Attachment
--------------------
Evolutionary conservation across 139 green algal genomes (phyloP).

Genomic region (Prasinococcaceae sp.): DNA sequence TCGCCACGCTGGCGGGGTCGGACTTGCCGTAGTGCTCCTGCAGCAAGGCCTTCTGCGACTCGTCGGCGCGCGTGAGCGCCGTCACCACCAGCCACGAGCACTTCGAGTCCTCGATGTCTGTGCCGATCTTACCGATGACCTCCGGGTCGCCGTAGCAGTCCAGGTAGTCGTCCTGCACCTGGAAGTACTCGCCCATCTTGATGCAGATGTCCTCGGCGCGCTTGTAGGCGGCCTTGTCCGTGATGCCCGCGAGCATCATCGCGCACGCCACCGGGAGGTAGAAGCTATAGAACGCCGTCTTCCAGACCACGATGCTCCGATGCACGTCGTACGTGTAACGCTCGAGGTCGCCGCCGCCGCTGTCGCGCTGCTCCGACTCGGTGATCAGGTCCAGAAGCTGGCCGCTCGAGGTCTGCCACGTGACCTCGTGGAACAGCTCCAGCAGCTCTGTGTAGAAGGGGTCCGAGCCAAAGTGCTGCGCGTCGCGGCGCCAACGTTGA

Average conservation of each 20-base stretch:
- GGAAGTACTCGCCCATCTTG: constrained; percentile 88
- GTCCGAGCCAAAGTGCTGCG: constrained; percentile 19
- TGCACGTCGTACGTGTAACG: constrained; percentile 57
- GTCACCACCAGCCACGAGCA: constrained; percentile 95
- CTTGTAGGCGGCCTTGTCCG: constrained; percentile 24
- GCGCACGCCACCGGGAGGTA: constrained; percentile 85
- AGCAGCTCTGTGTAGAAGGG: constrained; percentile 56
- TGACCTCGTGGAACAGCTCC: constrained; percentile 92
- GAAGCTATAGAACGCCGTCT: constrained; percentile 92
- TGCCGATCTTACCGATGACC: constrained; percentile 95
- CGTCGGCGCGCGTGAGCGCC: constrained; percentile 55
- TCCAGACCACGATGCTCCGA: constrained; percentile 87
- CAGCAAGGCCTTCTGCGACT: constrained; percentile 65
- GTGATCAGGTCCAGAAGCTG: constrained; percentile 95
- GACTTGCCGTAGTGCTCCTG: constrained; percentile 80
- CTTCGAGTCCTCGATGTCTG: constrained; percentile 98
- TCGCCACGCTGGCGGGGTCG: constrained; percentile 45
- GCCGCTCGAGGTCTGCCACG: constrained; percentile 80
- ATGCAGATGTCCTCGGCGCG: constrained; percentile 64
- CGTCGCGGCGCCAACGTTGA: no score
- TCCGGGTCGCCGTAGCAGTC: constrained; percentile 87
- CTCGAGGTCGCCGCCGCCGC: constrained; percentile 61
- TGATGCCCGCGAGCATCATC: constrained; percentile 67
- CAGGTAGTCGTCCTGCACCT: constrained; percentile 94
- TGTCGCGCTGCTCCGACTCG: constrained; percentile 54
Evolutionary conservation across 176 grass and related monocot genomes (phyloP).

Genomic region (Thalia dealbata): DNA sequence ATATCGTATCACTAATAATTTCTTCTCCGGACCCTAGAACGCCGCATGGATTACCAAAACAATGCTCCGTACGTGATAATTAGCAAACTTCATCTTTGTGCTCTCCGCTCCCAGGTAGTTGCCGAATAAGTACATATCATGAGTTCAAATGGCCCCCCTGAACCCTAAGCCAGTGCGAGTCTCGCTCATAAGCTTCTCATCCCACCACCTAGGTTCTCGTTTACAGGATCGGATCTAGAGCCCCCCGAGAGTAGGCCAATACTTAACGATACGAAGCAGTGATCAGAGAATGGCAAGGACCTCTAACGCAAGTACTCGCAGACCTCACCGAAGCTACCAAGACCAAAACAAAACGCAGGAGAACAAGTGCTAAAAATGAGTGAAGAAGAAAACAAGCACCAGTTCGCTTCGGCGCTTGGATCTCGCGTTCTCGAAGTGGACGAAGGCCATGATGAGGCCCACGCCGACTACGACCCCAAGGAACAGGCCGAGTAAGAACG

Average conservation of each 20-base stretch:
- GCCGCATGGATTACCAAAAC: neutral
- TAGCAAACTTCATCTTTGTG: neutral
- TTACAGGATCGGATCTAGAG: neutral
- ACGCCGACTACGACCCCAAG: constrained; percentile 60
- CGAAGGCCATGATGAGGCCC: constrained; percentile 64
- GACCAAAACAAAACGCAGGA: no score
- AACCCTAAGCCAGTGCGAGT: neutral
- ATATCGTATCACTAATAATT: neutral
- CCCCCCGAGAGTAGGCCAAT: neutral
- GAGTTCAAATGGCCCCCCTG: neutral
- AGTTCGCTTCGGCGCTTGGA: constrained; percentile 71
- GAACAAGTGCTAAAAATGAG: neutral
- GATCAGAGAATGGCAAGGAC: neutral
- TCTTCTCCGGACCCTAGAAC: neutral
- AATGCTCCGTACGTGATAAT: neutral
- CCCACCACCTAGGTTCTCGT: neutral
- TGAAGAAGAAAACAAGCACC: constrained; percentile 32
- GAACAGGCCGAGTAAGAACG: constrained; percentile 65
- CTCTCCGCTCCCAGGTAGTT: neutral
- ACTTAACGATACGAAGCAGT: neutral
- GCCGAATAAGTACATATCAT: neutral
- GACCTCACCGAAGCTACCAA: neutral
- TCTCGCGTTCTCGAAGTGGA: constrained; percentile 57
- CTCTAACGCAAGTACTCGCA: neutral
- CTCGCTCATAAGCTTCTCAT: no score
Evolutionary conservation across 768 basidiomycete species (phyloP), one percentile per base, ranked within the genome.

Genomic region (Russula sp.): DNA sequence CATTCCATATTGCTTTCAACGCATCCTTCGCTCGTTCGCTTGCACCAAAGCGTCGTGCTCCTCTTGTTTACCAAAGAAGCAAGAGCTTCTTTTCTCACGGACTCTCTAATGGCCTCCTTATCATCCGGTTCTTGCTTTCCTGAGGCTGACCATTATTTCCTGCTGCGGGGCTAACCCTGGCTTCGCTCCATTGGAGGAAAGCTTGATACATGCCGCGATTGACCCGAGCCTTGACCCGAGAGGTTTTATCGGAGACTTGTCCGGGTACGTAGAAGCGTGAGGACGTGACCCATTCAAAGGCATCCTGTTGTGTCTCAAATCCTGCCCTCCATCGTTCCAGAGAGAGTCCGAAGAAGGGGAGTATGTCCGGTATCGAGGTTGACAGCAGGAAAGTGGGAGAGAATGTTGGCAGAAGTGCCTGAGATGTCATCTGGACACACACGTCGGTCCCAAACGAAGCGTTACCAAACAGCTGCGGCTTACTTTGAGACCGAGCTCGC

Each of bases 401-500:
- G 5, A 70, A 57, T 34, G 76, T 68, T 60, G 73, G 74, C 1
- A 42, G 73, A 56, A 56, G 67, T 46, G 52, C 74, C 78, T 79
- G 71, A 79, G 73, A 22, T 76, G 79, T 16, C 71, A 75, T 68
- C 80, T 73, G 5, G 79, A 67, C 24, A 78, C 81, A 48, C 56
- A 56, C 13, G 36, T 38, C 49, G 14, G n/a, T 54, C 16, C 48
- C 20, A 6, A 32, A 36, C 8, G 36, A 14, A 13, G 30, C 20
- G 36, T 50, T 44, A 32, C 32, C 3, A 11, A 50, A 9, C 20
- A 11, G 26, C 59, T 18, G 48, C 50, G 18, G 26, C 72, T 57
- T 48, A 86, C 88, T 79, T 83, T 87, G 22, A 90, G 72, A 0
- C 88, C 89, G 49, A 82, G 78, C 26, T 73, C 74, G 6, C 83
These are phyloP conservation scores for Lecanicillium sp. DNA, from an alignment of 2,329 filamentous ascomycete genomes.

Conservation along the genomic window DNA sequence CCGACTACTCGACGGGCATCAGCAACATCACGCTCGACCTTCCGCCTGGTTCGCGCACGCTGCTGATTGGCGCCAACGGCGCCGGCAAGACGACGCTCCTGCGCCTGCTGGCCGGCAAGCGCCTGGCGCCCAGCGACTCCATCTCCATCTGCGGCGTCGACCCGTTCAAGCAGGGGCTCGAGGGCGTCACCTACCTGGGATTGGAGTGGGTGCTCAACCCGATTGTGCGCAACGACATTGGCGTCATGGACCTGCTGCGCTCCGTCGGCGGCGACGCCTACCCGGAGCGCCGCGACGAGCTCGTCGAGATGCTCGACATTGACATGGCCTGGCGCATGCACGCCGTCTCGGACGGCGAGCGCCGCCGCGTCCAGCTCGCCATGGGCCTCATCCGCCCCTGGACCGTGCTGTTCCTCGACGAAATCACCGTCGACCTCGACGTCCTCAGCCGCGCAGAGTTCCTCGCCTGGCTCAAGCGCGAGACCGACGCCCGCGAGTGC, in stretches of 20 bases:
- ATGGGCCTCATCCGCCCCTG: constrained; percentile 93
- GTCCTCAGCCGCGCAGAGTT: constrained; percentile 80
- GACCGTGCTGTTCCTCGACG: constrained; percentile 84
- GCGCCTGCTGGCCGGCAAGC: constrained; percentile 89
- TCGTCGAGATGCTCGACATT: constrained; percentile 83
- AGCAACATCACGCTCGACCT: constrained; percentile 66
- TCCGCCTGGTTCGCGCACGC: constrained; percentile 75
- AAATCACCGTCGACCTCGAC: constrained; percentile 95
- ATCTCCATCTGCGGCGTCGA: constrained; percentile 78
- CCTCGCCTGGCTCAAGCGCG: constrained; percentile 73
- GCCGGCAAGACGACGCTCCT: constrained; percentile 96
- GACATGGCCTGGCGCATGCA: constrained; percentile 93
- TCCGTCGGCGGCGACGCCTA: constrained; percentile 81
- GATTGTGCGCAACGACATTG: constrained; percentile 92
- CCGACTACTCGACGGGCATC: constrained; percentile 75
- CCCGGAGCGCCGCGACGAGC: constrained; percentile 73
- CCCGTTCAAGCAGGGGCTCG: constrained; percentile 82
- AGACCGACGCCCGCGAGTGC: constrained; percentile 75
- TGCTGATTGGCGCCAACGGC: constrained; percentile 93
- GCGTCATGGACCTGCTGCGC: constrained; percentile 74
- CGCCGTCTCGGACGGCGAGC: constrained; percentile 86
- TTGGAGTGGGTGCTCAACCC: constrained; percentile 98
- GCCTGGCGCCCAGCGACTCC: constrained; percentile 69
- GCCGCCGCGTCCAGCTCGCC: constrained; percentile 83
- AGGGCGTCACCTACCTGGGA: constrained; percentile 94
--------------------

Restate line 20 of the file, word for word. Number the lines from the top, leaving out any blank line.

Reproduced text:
- TCGCCACGCTGGCGGGGTCG: constrained; percentile 45